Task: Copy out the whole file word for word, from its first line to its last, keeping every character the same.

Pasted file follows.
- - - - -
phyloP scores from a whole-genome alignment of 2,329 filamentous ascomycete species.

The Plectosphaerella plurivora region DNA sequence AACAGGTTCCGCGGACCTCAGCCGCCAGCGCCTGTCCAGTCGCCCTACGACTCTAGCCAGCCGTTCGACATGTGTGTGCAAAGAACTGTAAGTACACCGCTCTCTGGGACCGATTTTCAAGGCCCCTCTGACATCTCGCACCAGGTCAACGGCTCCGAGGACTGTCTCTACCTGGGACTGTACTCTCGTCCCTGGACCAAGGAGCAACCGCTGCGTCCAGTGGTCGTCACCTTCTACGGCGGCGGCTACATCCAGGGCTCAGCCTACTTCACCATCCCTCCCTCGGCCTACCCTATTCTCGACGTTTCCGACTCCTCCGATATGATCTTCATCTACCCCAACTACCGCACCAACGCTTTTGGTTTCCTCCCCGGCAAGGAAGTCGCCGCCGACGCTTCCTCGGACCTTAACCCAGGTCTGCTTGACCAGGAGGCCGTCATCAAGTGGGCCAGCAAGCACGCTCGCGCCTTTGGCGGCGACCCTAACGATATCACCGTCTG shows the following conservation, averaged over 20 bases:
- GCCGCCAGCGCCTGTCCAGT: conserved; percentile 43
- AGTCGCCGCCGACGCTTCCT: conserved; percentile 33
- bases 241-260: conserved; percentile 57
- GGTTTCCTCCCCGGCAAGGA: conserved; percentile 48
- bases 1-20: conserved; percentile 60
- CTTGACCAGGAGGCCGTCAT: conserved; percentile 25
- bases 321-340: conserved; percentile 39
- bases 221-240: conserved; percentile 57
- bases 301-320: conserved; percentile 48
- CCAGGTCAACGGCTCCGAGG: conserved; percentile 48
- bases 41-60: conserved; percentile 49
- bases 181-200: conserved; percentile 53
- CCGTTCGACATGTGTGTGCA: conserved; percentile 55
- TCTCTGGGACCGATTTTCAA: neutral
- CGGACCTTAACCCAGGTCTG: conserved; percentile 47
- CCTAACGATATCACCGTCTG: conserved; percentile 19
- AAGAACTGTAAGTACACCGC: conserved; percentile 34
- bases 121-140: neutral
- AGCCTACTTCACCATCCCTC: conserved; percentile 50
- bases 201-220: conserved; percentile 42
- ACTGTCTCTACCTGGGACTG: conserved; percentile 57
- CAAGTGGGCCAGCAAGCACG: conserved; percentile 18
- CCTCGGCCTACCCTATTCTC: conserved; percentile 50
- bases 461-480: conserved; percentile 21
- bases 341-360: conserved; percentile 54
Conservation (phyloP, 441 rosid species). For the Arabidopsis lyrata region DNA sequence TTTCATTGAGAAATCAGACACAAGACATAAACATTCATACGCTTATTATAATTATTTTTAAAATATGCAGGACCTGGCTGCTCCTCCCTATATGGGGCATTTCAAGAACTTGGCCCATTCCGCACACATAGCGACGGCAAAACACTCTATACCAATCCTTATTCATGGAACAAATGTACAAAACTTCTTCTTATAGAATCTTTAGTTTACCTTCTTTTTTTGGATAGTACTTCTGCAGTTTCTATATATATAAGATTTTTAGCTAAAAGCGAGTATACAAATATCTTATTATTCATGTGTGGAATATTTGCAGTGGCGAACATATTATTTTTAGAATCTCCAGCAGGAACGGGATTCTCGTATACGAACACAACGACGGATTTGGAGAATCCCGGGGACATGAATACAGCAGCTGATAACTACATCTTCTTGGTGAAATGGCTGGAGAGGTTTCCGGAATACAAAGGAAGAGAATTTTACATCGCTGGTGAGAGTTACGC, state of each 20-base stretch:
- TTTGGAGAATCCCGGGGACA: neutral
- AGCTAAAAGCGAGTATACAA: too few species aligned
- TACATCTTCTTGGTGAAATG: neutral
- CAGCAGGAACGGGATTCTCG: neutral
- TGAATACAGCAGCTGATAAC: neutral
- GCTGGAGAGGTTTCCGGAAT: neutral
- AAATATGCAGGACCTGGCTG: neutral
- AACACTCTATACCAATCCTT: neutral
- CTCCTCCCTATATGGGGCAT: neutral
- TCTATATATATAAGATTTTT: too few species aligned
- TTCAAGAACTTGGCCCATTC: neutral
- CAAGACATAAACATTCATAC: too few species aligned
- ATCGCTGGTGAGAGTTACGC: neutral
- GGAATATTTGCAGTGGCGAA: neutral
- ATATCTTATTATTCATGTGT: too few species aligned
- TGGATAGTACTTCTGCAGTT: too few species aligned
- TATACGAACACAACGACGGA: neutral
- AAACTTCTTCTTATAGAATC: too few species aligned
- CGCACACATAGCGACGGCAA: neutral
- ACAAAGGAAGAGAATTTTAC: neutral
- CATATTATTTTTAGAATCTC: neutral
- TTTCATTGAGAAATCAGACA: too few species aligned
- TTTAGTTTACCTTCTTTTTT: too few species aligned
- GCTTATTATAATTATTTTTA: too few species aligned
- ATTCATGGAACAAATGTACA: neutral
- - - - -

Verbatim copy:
phyloP scores from a whole-genome alignment of 2,329 filamentous ascomycete species.

The Plectosphaerella plurivora region DNA sequence AACAGGTTCCGCGGACCTCAGCCGCCAGCGCCTGTCCAGTCGCCCTACGACTCTAGCCAGCCGTTCGACATGTGTGTGCAAAGAACTGTAAGTACACCGCTCTCTGGGACCGATTTTCAAGGCCCCTCTGACATCTCGCACCAGGTCAACGGCTCCGAGGACTGTCTCTACCTGGGACTGTACTCTCGTCCCTGGACCAAGGAGCAACCGCTGCGTCCAGTGGTCGTCACCTTCTACGGCGGCGGCTACATCCAGGGCTCAGCCTACTTCACCATCCCTCCCTCGGCCTACCCTATTCTCGACGTTTCCGACTCCTCCGATATGATCTTCATCTACCCCAACTACCGCACCAACGCTTTTGGTTTCCTCCCCGGCAAGGAAGTCGCCGCCGACGCTTCCTCGGACCTTAACCCAGGTCTGCTTGACCAGGAGGCCGTCATCAAGTGGGCCAGCAAGCACGCTCGCGCCTTTGGCGGCGACCCTAACGATATCACCGTCTG shows the following conservation, averaged over 20 bases:
- GCCGCCAGCGCCTGTCCAGT: conserved; percentile 43
- AGTCGCCGCCGACGCTTCCT: conserved; percentile 33
- bases 241-260: conserved; percentile 57
- GGTTTCCTCCCCGGCAAGGA: conserved; percentile 48
- bases 1-20: conserved; percentile 60
- CTTGACCAGGAGGCCGTCAT: conserved; percentile 25
- bases 321-340: conserved; percentile 39
- bases 221-240: conserved; percentile 57
- bases 301-320: conserved; percentile 48
- CCAGGTCAACGGCTCCGAGG: conserved; percentile 48
- bases 41-60: conserved; percentile 49
- bases 181-200: conserved; percentile 53
- CCGTTCGACATGTGTGTGCA: conserved; percentile 55
- TCTCTGGGACCGATTTTCAA: neutral
- CGGACCTTAACCCAGGTCTG: conserved; percentile 47
- CCTAACGATATCACCGTCTG: conserved; percentile 19
- AAGAACTGTAAGTACACCGC: conserved; percentile 34
- bases 121-140: neutral
- AGCCTACTTCACCATCCCTC: conserved; percentile 50
- bases 201-220: conserved; percentile 42
- ACTGTCTCTACCTGGGACTG: conserved; percentile 57
- CAAGTGGGCCAGCAAGCACG: conserved; percentile 18
- CCTCGGCCTACCCTATTCTC: conserved; percentile 50
- bases 461-480: conserved; percentile 21
- bases 341-360: conserved; percentile 54
Conservation (phyloP, 441 rosid species). For the Arabidopsis lyrata region DNA sequence TTTCATTGAGAAATCAGACACAAGACATAAACATTCATACGCTTATTATAATTATTTTTAAAATATGCAGGACCTGGCTGCTCCTCCCTATATGGGGCATTTCAAGAACTTGGCCCATTCCGCACACATAGCGACGGCAAAACACTCTATACCAATCCTTATTCATGGAACAAATGTACAAAACTTCTTCTTATAGAATCTTTAGTTTACCTTCTTTTTTTGGATAGTACTTCTGCAGTTTCTATATATATAAGATTTTTAGCTAAAAGCGAGTATACAAATATCTTATTATTCATGTGTGGAATATTTGCAGTGGCGAACATATTATTTTTAGAATCTCCAGCAGGAACGGGATTCTCGTATACGAACACAACGACGGATTTGGAGAATCCCGGGGACATGAATACAGCAGCTGATAACTACATCTTCTTGGTGAAATGGCTGGAGAGGTTTCCGGAATACAAAGGAAGAGAATTTTACATCGCTGGTGAGAGTTACGC, state of each 20-base stretch:
- TTTGGAGAATCCCGGGGACA: neutral
- AGCTAAAAGCGAGTATACAA: too few species aligned
- TACATCTTCTTGGTGAAATG: neutral
- CAGCAGGAACGGGATTCTCG: neutral
- TGAATACAGCAGCTGATAAC: neutral
- GCTGGAGAGGTTTCCGGAAT: neutral
- AAATATGCAGGACCTGGCTG: neutral
- AACACTCTATACCAATCCTT: neutral
- CTCCTCCCTATATGGGGCAT: neutral
- TCTATATATATAAGATTTTT: too few species aligned
- TTCAAGAACTTGGCCCATTC: neutral
- CAAGACATAAACATTCATAC: too few species aligned
- ATCGCTGGTGAGAGTTACGC: neutral
- GGAATATTTGCAGTGGCGAA: neutral
- ATATCTTATTATTCATGTGT: too few species aligned
- TGGATAGTACTTCTGCAGTT: too few species aligned
- TATACGAACACAACGACGGA: neutral
- AAACTTCTTCTTATAGAATC: too few species aligned
- CGCACACATAGCGACGGCAA: neutral
- ACAAAGGAAGAGAATTTTAC: neutral
- CATATTATTTTTAGAATCTC: neutral
- TTTCATTGAGAAATCAGACA: too few species aligned
- TTTAGTTTACCTTCTTTTTT: too few species aligned
- GCTTATTATAATTATTTTTA: too few species aligned
- ATTCATGGAACAAATGTACA: neutral